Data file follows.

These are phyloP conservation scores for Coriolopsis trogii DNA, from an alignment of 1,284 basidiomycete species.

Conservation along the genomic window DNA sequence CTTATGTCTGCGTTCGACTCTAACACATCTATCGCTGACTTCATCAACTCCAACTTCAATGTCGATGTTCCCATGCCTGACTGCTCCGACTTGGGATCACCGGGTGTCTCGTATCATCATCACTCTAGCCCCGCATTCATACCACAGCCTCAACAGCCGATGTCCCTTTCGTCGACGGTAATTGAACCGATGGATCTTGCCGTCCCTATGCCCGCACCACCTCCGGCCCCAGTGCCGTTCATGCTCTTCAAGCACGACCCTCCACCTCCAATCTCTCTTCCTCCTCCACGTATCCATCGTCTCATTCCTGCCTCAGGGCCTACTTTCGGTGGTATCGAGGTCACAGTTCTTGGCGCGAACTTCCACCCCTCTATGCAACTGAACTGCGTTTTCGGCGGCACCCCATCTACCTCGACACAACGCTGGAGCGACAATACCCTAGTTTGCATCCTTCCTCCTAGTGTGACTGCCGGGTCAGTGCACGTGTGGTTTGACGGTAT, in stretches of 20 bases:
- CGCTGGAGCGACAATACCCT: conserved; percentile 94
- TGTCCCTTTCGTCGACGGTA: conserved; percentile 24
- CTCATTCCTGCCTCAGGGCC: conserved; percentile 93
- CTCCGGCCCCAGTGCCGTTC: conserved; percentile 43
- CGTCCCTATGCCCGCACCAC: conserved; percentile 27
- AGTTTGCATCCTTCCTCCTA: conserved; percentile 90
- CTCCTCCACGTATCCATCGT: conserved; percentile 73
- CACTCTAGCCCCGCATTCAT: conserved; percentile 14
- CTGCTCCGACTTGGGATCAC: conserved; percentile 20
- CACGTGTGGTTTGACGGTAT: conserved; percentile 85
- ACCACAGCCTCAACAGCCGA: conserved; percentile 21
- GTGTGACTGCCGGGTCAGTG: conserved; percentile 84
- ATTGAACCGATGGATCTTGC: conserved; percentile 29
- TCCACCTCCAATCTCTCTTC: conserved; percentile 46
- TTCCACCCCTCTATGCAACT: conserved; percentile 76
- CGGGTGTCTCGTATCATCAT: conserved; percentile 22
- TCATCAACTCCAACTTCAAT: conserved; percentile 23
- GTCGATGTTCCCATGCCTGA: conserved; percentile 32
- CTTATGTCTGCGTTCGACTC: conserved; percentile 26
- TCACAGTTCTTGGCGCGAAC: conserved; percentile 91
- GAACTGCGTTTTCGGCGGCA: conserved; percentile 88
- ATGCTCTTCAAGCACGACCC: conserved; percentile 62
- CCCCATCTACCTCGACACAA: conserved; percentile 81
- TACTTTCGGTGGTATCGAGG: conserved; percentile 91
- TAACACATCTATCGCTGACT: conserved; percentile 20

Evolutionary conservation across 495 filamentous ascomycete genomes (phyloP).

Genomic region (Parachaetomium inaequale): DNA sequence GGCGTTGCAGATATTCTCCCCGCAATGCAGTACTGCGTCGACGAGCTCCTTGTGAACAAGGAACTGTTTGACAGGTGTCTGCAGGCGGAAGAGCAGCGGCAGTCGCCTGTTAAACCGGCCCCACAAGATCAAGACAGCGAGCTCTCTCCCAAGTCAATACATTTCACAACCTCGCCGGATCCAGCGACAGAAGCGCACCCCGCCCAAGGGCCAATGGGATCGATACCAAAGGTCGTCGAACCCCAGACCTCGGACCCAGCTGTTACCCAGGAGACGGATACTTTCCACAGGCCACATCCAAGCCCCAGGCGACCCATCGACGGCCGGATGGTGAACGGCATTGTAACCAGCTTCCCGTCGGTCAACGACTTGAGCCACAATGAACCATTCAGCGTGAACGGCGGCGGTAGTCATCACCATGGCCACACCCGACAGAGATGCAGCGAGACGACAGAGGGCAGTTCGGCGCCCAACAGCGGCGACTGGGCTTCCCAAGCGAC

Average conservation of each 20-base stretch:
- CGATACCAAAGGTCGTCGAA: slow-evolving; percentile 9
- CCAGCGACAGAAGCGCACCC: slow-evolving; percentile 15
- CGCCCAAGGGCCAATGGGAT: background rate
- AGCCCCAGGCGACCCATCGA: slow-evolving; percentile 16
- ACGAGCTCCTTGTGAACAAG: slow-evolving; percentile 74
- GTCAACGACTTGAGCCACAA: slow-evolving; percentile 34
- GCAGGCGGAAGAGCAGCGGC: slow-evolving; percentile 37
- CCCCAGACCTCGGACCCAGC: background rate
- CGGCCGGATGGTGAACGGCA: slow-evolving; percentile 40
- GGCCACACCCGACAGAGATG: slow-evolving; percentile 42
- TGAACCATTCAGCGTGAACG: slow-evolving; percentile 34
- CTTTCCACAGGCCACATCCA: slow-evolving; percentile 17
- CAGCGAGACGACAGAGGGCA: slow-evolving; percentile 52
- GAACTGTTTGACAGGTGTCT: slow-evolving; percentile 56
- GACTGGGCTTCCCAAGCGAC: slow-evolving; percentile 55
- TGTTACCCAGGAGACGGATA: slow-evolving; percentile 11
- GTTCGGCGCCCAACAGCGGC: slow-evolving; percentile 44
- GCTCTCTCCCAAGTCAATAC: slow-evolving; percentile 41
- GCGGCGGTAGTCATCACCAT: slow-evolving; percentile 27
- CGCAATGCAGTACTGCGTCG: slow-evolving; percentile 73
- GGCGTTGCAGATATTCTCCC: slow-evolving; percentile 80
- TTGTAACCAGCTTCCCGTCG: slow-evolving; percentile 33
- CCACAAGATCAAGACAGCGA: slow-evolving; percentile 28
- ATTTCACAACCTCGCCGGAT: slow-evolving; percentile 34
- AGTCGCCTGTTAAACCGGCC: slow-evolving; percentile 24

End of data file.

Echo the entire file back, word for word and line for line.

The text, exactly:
These are phyloP conservation scores for Coriolopsis trogii DNA, from an alignment of 1,284 basidiomycete species.

Conservation along the genomic window DNA sequence CTTATGTCTGCGTTCGACTCTAACACATCTATCGCTGACTTCATCAACTCCAACTTCAATGTCGATGTTCCCATGCCTGACTGCTCCGACTTGGGATCACCGGGTGTCTCGTATCATCATCACTCTAGCCCCGCATTCATACCACAGCCTCAACAGCCGATGTCCCTTTCGTCGACGGTAATTGAACCGATGGATCTTGCCGTCCCTATGCCCGCACCACCTCCGGCCCCAGTGCCGTTCATGCTCTTCAAGCACGACCCTCCACCTCCAATCTCTCTTCCTCCTCCACGTATCCATCGTCTCATTCCTGCCTCAGGGCCTACTTTCGGTGGTATCGAGGTCACAGTTCTTGGCGCGAACTTCCACCCCTCTATGCAACTGAACTGCGTTTTCGGCGGCACCCCATCTACCTCGACACAACGCTGGAGCGACAATACCCTAGTTTGCATCCTTCCTCCTAGTGTGACTGCCGGGTCAGTGCACGTGTGGTTTGACGGTAT, in stretches of 20 bases:
- CGCTGGAGCGACAATACCCT: conserved; percentile 94
- TGTCCCTTTCGTCGACGGTA: conserved; percentile 24
- CTCATTCCTGCCTCAGGGCC: conserved; percentile 93
- CTCCGGCCCCAGTGCCGTTC: conserved; percentile 43
- CGTCCCTATGCCCGCACCAC: conserved; percentile 27
- AGTTTGCATCCTTCCTCCTA: conserved; percentile 90
- CTCCTCCACGTATCCATCGT: conserved; percentile 73
- CACTCTAGCCCCGCATTCAT: conserved; percentile 14
- CTGCTCCGACTTGGGATCAC: conserved; percentile 20
- CACGTGTGGTTTGACGGTAT: conserved; percentile 85
- ACCACAGCCTCAACAGCCGA: conserved; percentile 21
- GTGTGACTGCCGGGTCAGTG: conserved; percentile 84
- ATTGAACCGATGGATCTTGC: conserved; percentile 29
- TCCACCTCCAATCTCTCTTC: conserved; percentile 46
- TTCCACCCCTCTATGCAACT: conserved; percentile 76
- CGGGTGTCTCGTATCATCAT: conserved; percentile 22
- TCATCAACTCCAACTTCAAT: conserved; percentile 23
- GTCGATGTTCCCATGCCTGA: conserved; percentile 32
- CTTATGTCTGCGTTCGACTC: conserved; percentile 26
- TCACAGTTCTTGGCGCGAAC: conserved; percentile 91
- GAACTGCGTTTTCGGCGGCA: conserved; percentile 88
- ATGCTCTTCAAGCACGACCC: conserved; percentile 62
- CCCCATCTACCTCGACACAA: conserved; percentile 81
- TACTTTCGGTGGTATCGAGG: conserved; percentile 91
- TAACACATCTATCGCTGACT: conserved; percentile 20

Evolutionary conservation across 495 filamentous ascomycete genomes (phyloP).

Genomic region (Parachaetomium inaequale): DNA sequence GGCGTTGCAGATATTCTCCCCGCAATGCAGTACTGCGTCGACGAGCTCCTTGTGAACAAGGAACTGTTTGACAGGTGTCTGCAGGCGGAAGAGCAGCGGCAGTCGCCTGTTAAACCGGCCCCACAAGATCAAGACAGCGAGCTCTCTCCCAAGTCAATACATTTCACAACCTCGCCGGATCCAGCGACAGAAGCGCACCCCGCCCAAGGGCCAATGGGATCGATACCAAAGGTCGTCGAACCCCAGACCTCGGACCCAGCTGTTACCCAGGAGACGGATACTTTCCACAGGCCACATCCAAGCCCCAGGCGACCCATCGACGGCCGGATGGTGAACGGCATTGTAACCAGCTTCCCGTCGGTCAACGACTTGAGCCACAATGAACCATTCAGCGTGAACGGCGGCGGTAGTCATCACCATGGCCACACCCGACAGAGATGCAGCGAGACGACAGAGGGCAGTTCGGCGCCCAACAGCGGCGACTGGGCTTCCCAAGCGAC

Average conservation of each 20-base stretch:
- CGATACCAAAGGTCGTCGAA: slow-evolving; percentile 9
- CCAGCGACAGAAGCGCACCC: slow-evolving; percentile 15
- CGCCCAAGGGCCAATGGGAT: background rate
- AGCCCCAGGCGACCCATCGA: slow-evolving; percentile 16
- ACGAGCTCCTTGTGAACAAG: slow-evolving; percentile 74
- GTCAACGACTTGAGCCACAA: slow-evolving; percentile 34
- GCAGGCGGAAGAGCAGCGGC: slow-evolving; percentile 37
- CCCCAGACCTCGGACCCAGC: background rate
- CGGCCGGATGGTGAACGGCA: slow-evolving; percentile 40
- GGCCACACCCGACAGAGATG: slow-evolving; percentile 42
- TGAACCATTCAGCGTGAACG: slow-evolving; percentile 34
- CTTTCCACAGGCCACATCCA: slow-evolving; percentile 17
- CAGCGAGACGACAGAGGGCA: slow-evolving; percentile 52
- GAACTGTTTGACAGGTGTCT: slow-evolving; percentile 56
- GACTGGGCTTCCCAAGCGAC: slow-evolving; percentile 55
- TGTTACCCAGGAGACGGATA: slow-evolving; percentile 11
- GTTCGGCGCCCAACAGCGGC: slow-evolving; percentile 44
- GCTCTCTCCCAAGTCAATAC: slow-evolving; percentile 41
- GCGGCGGTAGTCATCACCAT: slow-evolving; percentile 27
- CGCAATGCAGTACTGCGTCG: slow-evolving; percentile 73
- GGCGTTGCAGATATTCTCCC: slow-evolving; percentile 80
- TTGTAACCAGCTTCCCGTCG: slow-evolving; percentile 33
- CCACAAGATCAAGACAGCGA: slow-evolving; percentile 28
- ATTTCACAACCTCGCCGGAT: slow-evolving; percentile 34
- AGTCGCCTGTTAAACCGGCC: slow-evolving; percentile 24